Although spring begins the time for regular and intensive garden care, you should not use the lawn mower in May. Here you can read why this is better for the garden.

“No Mow May” has been around in the UK for many years. Of all places – in a country known for its lawn culture.

In Germany, too, the Rhineland-Palatinate Garden Academy and the German Horticultural Society (DGG) 1822 are calling for the “Mähfreier Mai” campaign.

DGG-1822 managing director Bettina de la Chevallerie explains in an interview why this campaign is so important and how gardeners can mow their lawns correctly.

Question: Why is mowing the lawn problematic?

Bettina de la Chevallerie: A perfectly maintained lawn offers insects hardly any food or nesting opportunities. Studies have shown that the proportion of nectar-rich flowers increases tenfold if you leave the lawnmower standing more often.

The garden owners who took part in the mowing-free May last year and sent in photos for the competition also observed something similar.

Question: Which plants have developed in the lawn?

De la Chevallerie: First of all, of course, quick starters such as daisies, Gundermann, speedwell, clover and dandelions. In some gardens, daisies and cowslips also appeared.

Daisies, clover and dandelions are often frowned upon as weeds. The plants are not weeds, but rather wild herbs. They have a high ecological value for insects. The more we know about these plants, the more acceptance increases. It’s all a question of consciousness.

Question: Doesn’t an unmowed lawn look untidy?

De la Chevallerie: Even what appears to be disorder can appear neat through design. You don’t have to mow the entire lawn, you can leave areas of different heights – at the corners, on the edge or in the middle as an island. A mown path through the tall grass can also provide order. And meadow-like edges that are mown only once a year serve as a dollhouse for butterflies.

Question: What do we humans get out of it?

De la Chevallerie: We can relax in the deck chair, enjoy the garden and perceive it in a completely different way. We can observe butterflies, discover new plants and identify them using an app – or simply be happy that they are there.

Question: What if the neighbors complain?

De la Chevallerie: Talk to you. Tell them: I’m not lazy, I’m doing something for the insects. In this case, doing nothing can be very ecological.

Question: Given the immense number of insects dying, isn’t the campaign a drop in the ocean?

De la Chevallerie: No, she isn’t. 75 percent of households have a garden, 7 percent have an allotment and a further 7 percent of households are active in community gardens. There are also public green spaces and parks – an enormous amount of space over which we can have more influence than on agriculture.

We already know that there are more niches and a higher biodiversity in private gardens than in the wild. In the garden itself, a lawn usually makes up the largest area. If we change something here, we can achieve a lot.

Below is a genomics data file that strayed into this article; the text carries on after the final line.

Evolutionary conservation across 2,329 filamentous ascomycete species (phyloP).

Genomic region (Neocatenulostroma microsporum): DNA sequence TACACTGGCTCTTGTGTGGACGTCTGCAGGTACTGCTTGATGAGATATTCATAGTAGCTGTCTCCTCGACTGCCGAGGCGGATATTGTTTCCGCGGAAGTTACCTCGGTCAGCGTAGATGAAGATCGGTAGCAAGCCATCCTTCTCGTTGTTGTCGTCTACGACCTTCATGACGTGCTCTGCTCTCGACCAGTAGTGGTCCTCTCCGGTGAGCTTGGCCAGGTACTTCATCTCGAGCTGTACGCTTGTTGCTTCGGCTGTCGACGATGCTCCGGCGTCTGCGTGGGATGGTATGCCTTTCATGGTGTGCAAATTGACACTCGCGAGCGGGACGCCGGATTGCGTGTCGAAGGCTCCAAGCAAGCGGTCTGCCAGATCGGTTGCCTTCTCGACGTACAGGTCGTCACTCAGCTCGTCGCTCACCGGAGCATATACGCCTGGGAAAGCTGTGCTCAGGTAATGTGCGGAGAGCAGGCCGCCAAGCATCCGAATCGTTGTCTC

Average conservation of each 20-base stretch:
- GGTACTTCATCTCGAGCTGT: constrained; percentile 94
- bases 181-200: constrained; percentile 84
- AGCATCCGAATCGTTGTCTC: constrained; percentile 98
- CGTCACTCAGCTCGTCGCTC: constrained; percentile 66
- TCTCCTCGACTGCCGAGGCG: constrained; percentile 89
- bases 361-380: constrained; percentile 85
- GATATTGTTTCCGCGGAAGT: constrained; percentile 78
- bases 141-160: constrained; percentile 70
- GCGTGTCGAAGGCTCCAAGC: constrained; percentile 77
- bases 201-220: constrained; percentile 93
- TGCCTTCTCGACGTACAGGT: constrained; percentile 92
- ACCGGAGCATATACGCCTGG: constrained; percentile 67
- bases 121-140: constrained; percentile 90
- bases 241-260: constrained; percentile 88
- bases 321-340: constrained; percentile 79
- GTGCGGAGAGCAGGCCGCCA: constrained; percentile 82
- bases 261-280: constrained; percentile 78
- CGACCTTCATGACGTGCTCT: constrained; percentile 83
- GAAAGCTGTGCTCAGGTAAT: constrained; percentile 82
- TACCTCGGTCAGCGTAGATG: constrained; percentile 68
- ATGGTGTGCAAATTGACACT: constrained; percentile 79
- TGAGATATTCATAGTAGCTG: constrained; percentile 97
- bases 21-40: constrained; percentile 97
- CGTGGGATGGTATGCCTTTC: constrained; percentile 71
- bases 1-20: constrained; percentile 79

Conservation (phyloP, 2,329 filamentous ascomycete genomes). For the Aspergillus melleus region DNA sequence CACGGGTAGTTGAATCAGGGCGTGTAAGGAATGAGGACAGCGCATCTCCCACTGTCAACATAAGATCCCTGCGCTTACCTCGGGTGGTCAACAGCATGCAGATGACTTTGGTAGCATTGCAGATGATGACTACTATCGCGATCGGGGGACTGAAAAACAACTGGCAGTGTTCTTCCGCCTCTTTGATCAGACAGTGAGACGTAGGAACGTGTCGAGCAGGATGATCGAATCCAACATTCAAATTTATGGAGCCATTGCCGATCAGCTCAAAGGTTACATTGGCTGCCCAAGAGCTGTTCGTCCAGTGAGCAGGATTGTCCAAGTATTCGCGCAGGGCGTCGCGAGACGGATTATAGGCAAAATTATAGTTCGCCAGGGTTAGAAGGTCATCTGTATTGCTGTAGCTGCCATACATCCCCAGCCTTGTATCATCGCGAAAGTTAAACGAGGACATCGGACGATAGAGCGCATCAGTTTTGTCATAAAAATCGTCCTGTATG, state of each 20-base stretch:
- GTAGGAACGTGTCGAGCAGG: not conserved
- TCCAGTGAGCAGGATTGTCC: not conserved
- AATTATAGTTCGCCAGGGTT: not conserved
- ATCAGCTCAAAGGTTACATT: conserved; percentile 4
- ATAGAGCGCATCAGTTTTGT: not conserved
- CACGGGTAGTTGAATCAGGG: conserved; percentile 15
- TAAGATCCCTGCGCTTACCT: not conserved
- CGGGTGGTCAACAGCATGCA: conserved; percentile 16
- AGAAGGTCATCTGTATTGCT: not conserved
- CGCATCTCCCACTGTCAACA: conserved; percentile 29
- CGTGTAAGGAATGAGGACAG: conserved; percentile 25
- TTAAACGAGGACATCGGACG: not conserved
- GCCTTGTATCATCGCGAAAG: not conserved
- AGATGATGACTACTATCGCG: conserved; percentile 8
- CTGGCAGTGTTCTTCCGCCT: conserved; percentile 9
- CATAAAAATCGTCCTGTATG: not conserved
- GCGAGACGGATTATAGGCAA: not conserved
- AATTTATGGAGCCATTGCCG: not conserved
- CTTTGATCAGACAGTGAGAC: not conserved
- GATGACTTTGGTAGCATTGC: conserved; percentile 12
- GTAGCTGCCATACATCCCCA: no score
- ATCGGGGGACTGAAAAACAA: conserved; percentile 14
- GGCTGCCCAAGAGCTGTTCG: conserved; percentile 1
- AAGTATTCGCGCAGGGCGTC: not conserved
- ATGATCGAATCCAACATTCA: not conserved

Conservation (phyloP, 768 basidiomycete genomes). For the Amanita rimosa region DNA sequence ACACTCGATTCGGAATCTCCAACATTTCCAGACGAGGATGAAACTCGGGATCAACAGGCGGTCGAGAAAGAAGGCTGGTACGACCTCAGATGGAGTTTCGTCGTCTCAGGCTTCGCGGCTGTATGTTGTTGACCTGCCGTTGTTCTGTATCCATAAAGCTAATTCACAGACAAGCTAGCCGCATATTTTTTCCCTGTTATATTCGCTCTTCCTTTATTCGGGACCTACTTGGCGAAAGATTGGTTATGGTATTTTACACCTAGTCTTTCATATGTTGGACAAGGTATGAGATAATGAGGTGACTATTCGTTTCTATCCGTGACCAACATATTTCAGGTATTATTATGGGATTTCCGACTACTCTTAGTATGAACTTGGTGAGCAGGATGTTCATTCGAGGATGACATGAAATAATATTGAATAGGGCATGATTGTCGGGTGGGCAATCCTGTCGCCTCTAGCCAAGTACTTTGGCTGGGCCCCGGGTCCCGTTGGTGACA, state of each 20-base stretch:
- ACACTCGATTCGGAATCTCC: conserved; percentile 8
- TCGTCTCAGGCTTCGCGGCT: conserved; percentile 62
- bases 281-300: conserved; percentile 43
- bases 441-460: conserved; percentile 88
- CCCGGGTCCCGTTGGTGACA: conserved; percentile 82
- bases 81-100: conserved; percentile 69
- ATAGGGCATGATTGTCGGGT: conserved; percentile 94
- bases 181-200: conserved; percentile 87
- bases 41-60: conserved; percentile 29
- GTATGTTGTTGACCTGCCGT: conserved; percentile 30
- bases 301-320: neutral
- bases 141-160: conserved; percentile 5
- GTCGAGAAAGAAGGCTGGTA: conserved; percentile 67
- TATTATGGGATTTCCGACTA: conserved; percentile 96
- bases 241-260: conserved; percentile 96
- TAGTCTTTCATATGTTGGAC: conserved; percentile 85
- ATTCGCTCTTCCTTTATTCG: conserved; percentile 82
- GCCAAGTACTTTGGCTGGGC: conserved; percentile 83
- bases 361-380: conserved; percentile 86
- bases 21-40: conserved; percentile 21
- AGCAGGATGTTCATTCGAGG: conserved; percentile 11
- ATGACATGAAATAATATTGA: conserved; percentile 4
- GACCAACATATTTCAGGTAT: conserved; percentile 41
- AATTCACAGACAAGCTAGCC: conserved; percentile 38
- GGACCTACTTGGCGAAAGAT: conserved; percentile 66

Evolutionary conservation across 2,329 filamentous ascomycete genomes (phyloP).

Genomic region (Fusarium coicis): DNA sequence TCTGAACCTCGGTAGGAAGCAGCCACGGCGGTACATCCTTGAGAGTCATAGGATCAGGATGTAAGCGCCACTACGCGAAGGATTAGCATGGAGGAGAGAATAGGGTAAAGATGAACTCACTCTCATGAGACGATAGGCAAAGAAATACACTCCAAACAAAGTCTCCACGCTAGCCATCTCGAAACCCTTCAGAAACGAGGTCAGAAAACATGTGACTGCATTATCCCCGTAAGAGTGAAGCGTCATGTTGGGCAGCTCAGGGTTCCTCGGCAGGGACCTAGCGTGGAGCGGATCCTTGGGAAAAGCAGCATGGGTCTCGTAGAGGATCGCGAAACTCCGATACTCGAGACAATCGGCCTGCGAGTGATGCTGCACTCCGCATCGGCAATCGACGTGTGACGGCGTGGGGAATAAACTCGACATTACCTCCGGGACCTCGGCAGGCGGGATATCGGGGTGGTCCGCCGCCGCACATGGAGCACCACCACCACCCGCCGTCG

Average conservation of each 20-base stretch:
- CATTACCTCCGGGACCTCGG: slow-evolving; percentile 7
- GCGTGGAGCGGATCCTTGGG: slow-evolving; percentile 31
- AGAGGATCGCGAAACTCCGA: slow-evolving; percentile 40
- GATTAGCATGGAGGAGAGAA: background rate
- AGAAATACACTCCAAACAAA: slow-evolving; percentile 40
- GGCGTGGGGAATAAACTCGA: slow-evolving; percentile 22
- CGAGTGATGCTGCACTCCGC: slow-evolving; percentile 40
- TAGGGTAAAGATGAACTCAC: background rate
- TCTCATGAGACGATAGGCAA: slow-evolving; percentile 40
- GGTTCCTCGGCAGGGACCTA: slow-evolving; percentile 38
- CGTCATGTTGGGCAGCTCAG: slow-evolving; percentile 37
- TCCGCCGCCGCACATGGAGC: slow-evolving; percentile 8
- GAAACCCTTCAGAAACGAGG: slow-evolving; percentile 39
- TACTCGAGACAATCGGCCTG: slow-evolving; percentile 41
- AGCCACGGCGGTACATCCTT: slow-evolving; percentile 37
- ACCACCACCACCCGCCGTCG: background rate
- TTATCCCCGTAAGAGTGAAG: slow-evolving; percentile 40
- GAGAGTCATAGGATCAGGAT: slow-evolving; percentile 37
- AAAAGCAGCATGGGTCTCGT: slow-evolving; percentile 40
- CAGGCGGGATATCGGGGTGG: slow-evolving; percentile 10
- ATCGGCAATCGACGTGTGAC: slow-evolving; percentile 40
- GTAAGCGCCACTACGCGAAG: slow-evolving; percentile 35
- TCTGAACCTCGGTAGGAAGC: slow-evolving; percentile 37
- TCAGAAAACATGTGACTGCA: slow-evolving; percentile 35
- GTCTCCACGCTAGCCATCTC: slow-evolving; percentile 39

Question: In your opinion, how often is it necessary to mow the lawn?

De la Chevallerie: You can’t say that in general terms. It depends on the usage. If children want to play football on the grass, it should be rather short.

But the area can also be divided into different lawn and meadow areas. You have to mow a flower herb lawn four to six times a year, a flower meadow only two to three times. The mowing then remains on the area to dry. This means the seeds can still fall out of the seed heads and get into the ground.

Question: How do you mow in a way that is better for nature?

De la Chevallerie: It’s best to mow from the inside out so that the insects can escape into the hedges or the neighboring garden. Sickles, scythes, brush cutters or bar mowers are recommended. A rotary mower sucks up insects.

There is a rule of thumb when it comes to height: a lying beer bottle should still fit under the lawnmower. If you tear out too much of it or cut too deeply, it won’t bloom anymore.

Question: What else could be the reason why nothing wants to bloom?

De la Chevallerie: This can have various causes. If the grass is sown too densely, it is difficult for the wild plants to germinate. Pesticides and too much fertilizer also prevent growth.

Question: How can you establish wild plants, even in mossy places?

De la Chevallerie: The most effective way is to chop up the lawn and sow the wild plants in the bare soil. You can also do this in places. If the wild plants then sow themselves, they can slowly spread over the area from there.

Question: What else can be done to make the lawn more ecologically valuable?

De la Chevallerie: It makes sense to use organic fertilizer and use it sparingly. You should also avoid using pesticides – not only on the lawn, but also in the beds. Because everything has an impact on neighboring areas.

Messy corners with dead wood and nettles can develop into small biotopes for beetles, wild bees and butterflies. And small depressions and bowls in which water can collect are valuable insect troughs.

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